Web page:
CAS Number7440-67-7
PubChem CID23995
Atomic Radius160
Atomic Volume14
Atomic Weight91.224
Boiling Point4,409
Bulk Modulus
CategoryTransition metals
Crystal StructureSimple Hexagonal
Covalent Radius175
Electrical Resistivity
Electron Configuration[Kr] 4d2 5s2
Electrons per shell2, 8, 18, 10, 2
Heat of Fusion21
Heat of Vaporization580
Ionization Potential6.634
Magnetic Ordering
Magnetic Susceptibility
Mass Number40
Melting Point1,855
Atomic Number91
Oxidation States1, 2, 3, 4
Poisson Ratio
Shear Modulus
Specific Heat Capacity0.278
Thermal Conductivity0.227
Van der Waals radius
Young's Modulus
Abundance in Earth's crust0.013%
Abundance in Universe5×10-6%
Zr Zirconium 40 91.224 4 5 d 40 1852.0 4377.0 [Kr] 4d2 5s2 2 8 18 10 2 6.51 0.013% Silver Hexagonal 1.3 1.32 {"1":"640.1","2":"1270","3":"2218","4":"3313","5":"7752","6":"9500"} 640 41.1 148 4 1.6 14.1 21.0 590.5 0.278 22.7 0 Solid, Paramagnetic, Conductor, TransitionMetal, Metal, Stable, Natural zer-KO-ni-em Gray-white, lustrous, corrosion-resistant metal. Used in alloys such as zircaloy which is used in nuclear applications since it does not readily absorb neutrons. Also baddeleyite is used in lab crucibles. Used in high-performance pumps and valves. Clear zircon (ZrSiO4) is a popular gemstone. Found in many minerals such as zircon and baddeleyite. 7p9H0FubPv8 Zirconium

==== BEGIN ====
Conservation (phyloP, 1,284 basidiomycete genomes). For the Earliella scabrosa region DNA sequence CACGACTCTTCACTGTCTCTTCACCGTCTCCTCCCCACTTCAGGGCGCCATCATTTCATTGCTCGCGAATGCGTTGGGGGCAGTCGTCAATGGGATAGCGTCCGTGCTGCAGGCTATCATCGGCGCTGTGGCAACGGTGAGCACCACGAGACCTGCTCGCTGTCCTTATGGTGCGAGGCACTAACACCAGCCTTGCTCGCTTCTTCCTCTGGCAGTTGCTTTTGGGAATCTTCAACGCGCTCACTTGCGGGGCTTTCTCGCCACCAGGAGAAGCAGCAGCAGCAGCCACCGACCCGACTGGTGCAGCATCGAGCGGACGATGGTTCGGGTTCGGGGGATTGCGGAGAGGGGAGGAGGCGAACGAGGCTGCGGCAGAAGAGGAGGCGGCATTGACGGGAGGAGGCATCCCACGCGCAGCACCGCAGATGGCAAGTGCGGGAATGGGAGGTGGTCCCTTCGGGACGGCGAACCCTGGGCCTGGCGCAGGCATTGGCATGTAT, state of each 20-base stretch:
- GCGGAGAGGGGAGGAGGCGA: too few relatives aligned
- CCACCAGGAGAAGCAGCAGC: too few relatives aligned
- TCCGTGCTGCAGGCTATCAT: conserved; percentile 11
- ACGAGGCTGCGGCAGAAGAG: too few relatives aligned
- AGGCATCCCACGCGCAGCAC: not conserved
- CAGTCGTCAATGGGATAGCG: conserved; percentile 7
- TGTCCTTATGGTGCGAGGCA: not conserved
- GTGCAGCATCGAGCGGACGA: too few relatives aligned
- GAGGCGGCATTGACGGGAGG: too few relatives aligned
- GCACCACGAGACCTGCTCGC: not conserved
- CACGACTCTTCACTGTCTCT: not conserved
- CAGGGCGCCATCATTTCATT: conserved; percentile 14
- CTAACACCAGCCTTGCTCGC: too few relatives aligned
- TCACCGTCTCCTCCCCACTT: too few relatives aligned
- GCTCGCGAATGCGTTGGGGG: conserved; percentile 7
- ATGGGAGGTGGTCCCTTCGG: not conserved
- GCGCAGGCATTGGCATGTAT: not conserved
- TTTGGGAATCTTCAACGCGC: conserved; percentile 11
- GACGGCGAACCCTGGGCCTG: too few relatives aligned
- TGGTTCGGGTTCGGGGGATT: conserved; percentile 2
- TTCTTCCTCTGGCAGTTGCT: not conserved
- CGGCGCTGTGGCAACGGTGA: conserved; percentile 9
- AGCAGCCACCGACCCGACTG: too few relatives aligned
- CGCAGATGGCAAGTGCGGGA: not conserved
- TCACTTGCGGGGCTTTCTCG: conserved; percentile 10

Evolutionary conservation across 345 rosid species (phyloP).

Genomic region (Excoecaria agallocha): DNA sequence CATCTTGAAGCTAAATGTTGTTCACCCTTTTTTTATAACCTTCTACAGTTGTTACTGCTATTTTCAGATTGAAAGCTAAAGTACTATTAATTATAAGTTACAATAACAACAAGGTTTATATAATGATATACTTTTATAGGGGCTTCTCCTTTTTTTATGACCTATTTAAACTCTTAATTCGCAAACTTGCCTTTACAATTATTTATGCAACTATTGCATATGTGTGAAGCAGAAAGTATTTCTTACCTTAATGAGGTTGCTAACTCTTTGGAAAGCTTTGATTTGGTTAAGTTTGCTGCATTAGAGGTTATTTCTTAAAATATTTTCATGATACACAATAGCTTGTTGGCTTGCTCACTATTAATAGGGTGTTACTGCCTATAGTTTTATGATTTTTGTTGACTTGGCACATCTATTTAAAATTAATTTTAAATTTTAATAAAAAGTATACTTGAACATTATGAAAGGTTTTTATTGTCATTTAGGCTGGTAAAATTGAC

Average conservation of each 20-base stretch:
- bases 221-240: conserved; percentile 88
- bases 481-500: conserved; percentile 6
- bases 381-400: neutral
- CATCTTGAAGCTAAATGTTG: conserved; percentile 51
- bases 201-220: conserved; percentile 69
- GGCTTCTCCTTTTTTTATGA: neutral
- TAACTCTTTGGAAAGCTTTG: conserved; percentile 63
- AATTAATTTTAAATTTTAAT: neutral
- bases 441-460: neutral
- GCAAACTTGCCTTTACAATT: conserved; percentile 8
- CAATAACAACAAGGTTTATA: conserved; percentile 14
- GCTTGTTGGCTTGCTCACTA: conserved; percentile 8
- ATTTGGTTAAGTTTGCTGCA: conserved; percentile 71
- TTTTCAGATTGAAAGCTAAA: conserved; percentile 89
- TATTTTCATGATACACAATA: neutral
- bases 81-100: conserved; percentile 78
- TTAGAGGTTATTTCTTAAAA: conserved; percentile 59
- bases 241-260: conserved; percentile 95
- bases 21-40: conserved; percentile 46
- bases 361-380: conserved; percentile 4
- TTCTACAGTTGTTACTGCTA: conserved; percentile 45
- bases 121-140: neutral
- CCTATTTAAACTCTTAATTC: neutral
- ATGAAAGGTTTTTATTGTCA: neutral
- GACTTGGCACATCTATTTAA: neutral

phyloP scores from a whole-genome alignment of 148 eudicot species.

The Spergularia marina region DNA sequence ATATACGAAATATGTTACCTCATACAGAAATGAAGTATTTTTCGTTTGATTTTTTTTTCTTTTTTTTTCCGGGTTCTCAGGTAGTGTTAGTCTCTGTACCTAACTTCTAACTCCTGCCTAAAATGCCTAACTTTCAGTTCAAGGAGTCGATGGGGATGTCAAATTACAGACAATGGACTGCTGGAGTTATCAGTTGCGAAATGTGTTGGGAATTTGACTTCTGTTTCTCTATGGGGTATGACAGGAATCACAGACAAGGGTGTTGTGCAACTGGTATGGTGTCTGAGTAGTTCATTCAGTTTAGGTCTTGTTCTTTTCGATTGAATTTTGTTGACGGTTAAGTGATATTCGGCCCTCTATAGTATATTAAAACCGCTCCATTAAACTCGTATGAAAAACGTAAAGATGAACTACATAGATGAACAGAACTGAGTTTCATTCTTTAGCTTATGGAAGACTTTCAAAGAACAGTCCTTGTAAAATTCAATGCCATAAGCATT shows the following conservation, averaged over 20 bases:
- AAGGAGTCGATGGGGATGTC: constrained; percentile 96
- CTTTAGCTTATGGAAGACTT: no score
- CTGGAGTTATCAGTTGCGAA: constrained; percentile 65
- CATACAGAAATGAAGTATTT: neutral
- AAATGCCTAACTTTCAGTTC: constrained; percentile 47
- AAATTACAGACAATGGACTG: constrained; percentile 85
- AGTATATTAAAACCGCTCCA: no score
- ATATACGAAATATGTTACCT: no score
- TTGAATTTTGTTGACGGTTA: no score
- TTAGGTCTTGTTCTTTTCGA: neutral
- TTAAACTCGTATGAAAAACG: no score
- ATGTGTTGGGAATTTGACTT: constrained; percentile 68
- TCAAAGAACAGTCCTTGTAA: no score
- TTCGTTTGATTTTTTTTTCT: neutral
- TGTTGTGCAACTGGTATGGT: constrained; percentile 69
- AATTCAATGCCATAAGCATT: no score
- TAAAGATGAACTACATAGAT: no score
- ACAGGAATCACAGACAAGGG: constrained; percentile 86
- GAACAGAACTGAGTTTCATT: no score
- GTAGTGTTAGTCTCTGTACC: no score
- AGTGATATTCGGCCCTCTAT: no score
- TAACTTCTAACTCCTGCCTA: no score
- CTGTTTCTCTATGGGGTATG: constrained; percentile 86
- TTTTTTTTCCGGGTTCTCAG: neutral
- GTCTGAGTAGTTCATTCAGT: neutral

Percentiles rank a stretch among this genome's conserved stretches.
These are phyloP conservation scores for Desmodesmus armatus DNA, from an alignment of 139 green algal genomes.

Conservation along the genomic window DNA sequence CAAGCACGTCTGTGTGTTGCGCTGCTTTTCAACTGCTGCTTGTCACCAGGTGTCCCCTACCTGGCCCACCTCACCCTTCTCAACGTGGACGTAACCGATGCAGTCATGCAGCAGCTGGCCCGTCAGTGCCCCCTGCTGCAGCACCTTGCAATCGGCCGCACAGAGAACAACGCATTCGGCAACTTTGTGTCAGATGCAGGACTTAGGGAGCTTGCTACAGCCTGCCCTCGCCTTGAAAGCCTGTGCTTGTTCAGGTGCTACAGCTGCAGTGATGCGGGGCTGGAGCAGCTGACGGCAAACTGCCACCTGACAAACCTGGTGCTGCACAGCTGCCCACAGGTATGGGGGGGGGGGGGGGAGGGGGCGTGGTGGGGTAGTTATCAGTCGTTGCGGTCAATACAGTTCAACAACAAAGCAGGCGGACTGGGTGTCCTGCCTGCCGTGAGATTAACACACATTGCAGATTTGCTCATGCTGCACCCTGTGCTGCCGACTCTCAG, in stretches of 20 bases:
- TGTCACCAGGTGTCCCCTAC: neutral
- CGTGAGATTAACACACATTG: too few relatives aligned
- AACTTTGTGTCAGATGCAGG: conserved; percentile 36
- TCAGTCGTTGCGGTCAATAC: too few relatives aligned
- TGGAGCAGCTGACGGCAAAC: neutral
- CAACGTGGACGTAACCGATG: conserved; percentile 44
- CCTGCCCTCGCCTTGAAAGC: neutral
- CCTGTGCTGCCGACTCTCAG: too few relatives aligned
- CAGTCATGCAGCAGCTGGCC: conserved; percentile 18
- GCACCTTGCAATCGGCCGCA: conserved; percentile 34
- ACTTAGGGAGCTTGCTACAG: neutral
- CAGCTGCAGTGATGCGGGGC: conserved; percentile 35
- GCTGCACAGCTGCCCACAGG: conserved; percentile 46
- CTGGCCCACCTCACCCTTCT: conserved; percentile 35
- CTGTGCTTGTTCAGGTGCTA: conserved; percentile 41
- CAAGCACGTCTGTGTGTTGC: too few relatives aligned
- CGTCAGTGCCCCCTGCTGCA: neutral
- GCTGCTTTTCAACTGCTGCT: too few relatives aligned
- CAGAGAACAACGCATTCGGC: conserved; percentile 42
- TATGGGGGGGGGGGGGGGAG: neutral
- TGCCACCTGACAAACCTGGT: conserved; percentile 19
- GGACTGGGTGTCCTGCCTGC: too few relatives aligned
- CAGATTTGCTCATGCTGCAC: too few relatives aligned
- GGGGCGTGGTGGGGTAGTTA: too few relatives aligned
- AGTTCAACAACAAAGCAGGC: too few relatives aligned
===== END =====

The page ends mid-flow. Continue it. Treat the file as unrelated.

Copper occurs naturally as native copper and was known to some of the oldest civilizations on record.

Earliest estimates of the discovery of copper suggest around 9000 BC in the Middle East.

It was one of the most important materials to humans throughout the copper and bronze ages. From the Latin word cuprum, from the island of Cyprus 40 1789 Martin Heinrich Klaproth Berlin, Germany From the Arabic word "zargun" meaning "gold colour"

Isotopes of Copper

Standard Atomic Weight


Stable Isotopes

90Zr 91Zr 92Zr 94Zr 96Zr

Unstable Isotopes

78Zr 79Zr 80Zr 81Zr 82Zr 83Zr 84Zr 85Zr 86Zr 87Zr 88Zr 89Zr 93Zr 95Zr 97Zr 98Zr 99Zr 100Zr 101Zr 102Zr 103Zr 104Zr 105Zr 106Zr 107Zr 108Zr 109Zr 110Zr

Cooking acidic food in copper pots can cause toxicity
Pure copper is orange-red and acquires a reddish tarnish when exposed to air
Copper is often used for electrical wiring applications and for household plumbing applications.

Copper sulfate is used as a fungicide and as an algicide in rivers, lakes and ponds.

It is also used in cookware and cooking utensils.

Commercially important alloys such as brass and bronze are made with copper and other metals.